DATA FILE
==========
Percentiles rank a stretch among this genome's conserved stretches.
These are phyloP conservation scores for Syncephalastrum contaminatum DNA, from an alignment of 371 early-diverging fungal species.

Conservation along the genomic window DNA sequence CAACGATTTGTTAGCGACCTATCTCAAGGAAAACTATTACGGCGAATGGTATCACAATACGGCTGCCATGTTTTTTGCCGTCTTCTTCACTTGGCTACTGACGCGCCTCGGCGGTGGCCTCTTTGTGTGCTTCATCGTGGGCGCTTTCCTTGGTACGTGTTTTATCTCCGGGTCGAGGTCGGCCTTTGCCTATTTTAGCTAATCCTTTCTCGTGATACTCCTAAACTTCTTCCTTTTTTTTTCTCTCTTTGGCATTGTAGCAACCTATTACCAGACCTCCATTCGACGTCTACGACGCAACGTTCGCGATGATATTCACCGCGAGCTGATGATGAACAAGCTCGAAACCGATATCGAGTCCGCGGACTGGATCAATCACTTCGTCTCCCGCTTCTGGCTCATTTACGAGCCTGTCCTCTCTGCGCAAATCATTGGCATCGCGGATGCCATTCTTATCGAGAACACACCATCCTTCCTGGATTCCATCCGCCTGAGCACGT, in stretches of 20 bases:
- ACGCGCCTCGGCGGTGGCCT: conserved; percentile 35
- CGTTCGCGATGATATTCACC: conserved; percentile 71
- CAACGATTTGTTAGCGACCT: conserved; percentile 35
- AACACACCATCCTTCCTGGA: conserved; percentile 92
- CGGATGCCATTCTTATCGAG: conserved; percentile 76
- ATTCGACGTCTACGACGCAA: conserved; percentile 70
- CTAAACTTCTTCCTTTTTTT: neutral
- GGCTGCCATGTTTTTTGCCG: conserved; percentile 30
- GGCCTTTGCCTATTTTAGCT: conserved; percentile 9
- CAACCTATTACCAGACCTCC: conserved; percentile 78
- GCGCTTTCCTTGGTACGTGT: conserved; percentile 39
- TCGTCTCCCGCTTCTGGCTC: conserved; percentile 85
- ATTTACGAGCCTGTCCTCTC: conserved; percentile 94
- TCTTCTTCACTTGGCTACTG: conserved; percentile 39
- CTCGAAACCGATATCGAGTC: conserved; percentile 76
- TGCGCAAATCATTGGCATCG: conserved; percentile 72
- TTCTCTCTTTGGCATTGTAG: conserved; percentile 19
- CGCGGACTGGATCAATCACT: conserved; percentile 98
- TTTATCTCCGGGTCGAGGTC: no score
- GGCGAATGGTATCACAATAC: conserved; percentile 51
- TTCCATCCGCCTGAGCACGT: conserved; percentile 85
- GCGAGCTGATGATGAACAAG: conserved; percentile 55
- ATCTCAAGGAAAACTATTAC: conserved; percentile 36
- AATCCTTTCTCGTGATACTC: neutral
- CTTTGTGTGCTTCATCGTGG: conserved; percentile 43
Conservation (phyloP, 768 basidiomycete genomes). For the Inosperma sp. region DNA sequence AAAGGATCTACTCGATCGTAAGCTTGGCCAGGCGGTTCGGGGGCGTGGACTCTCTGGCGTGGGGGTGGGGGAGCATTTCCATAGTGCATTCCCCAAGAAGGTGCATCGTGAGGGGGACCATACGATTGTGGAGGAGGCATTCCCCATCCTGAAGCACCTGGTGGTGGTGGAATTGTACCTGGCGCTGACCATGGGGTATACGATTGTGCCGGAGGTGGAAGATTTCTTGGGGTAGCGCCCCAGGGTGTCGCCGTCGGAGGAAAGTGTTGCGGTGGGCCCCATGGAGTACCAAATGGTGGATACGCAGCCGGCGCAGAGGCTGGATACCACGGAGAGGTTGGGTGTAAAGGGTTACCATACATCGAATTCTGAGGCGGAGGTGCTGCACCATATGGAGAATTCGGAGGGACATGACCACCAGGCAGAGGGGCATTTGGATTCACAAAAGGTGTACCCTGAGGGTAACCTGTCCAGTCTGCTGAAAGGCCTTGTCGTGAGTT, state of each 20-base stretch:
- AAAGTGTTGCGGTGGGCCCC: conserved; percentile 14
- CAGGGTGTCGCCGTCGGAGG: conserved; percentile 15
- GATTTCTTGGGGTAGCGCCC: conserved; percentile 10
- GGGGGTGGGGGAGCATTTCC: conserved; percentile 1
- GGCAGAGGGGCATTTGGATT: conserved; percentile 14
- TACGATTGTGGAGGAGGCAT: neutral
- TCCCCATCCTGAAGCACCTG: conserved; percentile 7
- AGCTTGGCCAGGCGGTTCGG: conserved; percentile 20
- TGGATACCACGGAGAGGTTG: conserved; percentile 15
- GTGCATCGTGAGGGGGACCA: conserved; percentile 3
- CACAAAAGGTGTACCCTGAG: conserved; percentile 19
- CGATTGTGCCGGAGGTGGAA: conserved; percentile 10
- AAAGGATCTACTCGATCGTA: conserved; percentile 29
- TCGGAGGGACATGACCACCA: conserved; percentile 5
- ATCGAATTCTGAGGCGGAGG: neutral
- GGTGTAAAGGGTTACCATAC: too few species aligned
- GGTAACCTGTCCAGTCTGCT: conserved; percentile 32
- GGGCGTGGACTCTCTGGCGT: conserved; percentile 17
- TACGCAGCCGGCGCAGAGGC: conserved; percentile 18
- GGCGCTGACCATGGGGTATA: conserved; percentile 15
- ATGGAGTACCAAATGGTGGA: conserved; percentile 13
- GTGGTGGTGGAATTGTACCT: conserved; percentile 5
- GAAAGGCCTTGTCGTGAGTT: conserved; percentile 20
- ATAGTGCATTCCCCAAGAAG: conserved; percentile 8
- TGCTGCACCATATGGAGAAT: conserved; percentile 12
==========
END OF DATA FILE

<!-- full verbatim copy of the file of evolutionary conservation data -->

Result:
Percentiles rank a stretch among this genome's conserved stretches.
These are phyloP conservation scores for Syncephalastrum contaminatum DNA, from an alignment of 371 early-diverging fungal species.

Conservation along the genomic window DNA sequence CAACGATTTGTTAGCGACCTATCTCAAGGAAAACTATTACGGCGAATGGTATCACAATACGGCTGCCATGTTTTTTGCCGTCTTCTTCACTTGGCTACTGACGCGCCTCGGCGGTGGCCTCTTTGTGTGCTTCATCGTGGGCGCTTTCCTTGGTACGTGTTTTATCTCCGGGTCGAGGTCGGCCTTTGCCTATTTTAGCTAATCCTTTCTCGTGATACTCCTAAACTTCTTCCTTTTTTTTTCTCTCTTTGGCATTGTAGCAACCTATTACCAGACCTCCATTCGACGTCTACGACGCAACGTTCGCGATGATATTCACCGCGAGCTGATGATGAACAAGCTCGAAACCGATATCGAGTCCGCGGACTGGATCAATCACTTCGTCTCCCGCTTCTGGCTCATTTACGAGCCTGTCCTCTCTGCGCAAATCATTGGCATCGCGGATGCCATTCTTATCGAGAACACACCATCCTTCCTGGATTCCATCCGCCTGAGCACGT, in stretches of 20 bases:
- ACGCGCCTCGGCGGTGGCCT: conserved; percentile 35
- CGTTCGCGATGATATTCACC: conserved; percentile 71
- CAACGATTTGTTAGCGACCT: conserved; percentile 35
- AACACACCATCCTTCCTGGA: conserved; percentile 92
- CGGATGCCATTCTTATCGAG: conserved; percentile 76
- ATTCGACGTCTACGACGCAA: conserved; percentile 70
- CTAAACTTCTTCCTTTTTTT: neutral
- GGCTGCCATGTTTTTTGCCG: conserved; percentile 30
- GGCCTTTGCCTATTTTAGCT: conserved; percentile 9
- CAACCTATTACCAGACCTCC: conserved; percentile 78
- GCGCTTTCCTTGGTACGTGT: conserved; percentile 39
- TCGTCTCCCGCTTCTGGCTC: conserved; percentile 85
- ATTTACGAGCCTGTCCTCTC: conserved; percentile 94
- TCTTCTTCACTTGGCTACTG: conserved; percentile 39
- CTCGAAACCGATATCGAGTC: conserved; percentile 76
- TGCGCAAATCATTGGCATCG: conserved; percentile 72
- TTCTCTCTTTGGCATTGTAG: conserved; percentile 19
- CGCGGACTGGATCAATCACT: conserved; percentile 98
- TTTATCTCCGGGTCGAGGTC: no score
- GGCGAATGGTATCACAATAC: conserved; percentile 51
- TTCCATCCGCCTGAGCACGT: conserved; percentile 85
- GCGAGCTGATGATGAACAAG: conserved; percentile 55
- ATCTCAAGGAAAACTATTAC: conserved; percentile 36
- AATCCTTTCTCGTGATACTC: neutral
- CTTTGTGTGCTTCATCGTGG: conserved; percentile 43
Conservation (phyloP, 768 basidiomycete genomes). For the Inosperma sp. region DNA sequence AAAGGATCTACTCGATCGTAAGCTTGGCCAGGCGGTTCGGGGGCGTGGACTCTCTGGCGTGGGGGTGGGGGAGCATTTCCATAGTGCATTCCCCAAGAAGGTGCATCGTGAGGGGGACCATACGATTGTGGAGGAGGCATTCCCCATCCTGAAGCACCTGGTGGTGGTGGAATTGTACCTGGCGCTGACCATGGGGTATACGATTGTGCCGGAGGTGGAAGATTTCTTGGGGTAGCGCCCCAGGGTGTCGCCGTCGGAGGAAAGTGTTGCGGTGGGCCCCATGGAGTACCAAATGGTGGATACGCAGCCGGCGCAGAGGCTGGATACCACGGAGAGGTTGGGTGTAAAGGGTTACCATACATCGAATTCTGAGGCGGAGGTGCTGCACCATATGGAGAATTCGGAGGGACATGACCACCAGGCAGAGGGGCATTTGGATTCACAAAAGGTGTACCCTGAGGGTAACCTGTCCAGTCTGCTGAAAGGCCTTGTCGTGAGTT, state of each 20-base stretch:
- AAAGTGTTGCGGTGGGCCCC: conserved; percentile 14
- CAGGGTGTCGCCGTCGGAGG: conserved; percentile 15
- GATTTCTTGGGGTAGCGCCC: conserved; percentile 10
- GGGGGTGGGGGAGCATTTCC: conserved; percentile 1
- GGCAGAGGGGCATTTGGATT: conserved; percentile 14
- TACGATTGTGGAGGAGGCAT: neutral
- TCCCCATCCTGAAGCACCTG: conserved; percentile 7
- AGCTTGGCCAGGCGGTTCGG: conserved; percentile 20
- TGGATACCACGGAGAGGTTG: conserved; percentile 15
- GTGCATCGTGAGGGGGACCA: conserved; percentile 3
- CACAAAAGGTGTACCCTGAG: conserved; percentile 19
- CGATTGTGCCGGAGGTGGAA: conserved; percentile 10
- AAAGGATCTACTCGATCGTA: conserved; percentile 29
- TCGGAGGGACATGACCACCA: conserved; percentile 5
- ATCGAATTCTGAGGCGGAGG: neutral
- GGTGTAAAGGGTTACCATAC: too few species aligned
- GGTAACCTGTCCAGTCTGCT: conserved; percentile 32
- GGGCGTGGACTCTCTGGCGT: conserved; percentile 17
- TACGCAGCCGGCGCAGAGGC: conserved; percentile 18
- GGCGCTGACCATGGGGTATA: conserved; percentile 15
- ATGGAGTACCAAATGGTGGA: conserved; percentile 13
- GTGGTGGTGGAATTGTACCT: conserved; percentile 5
- GAAAGGCCTTGTCGTGAGTT: conserved; percentile 20
- ATAGTGCATTCCCCAAGAAG: conserved; percentile 8
- TGCTGCACCATATGGAGAAT: conserved; percentile 12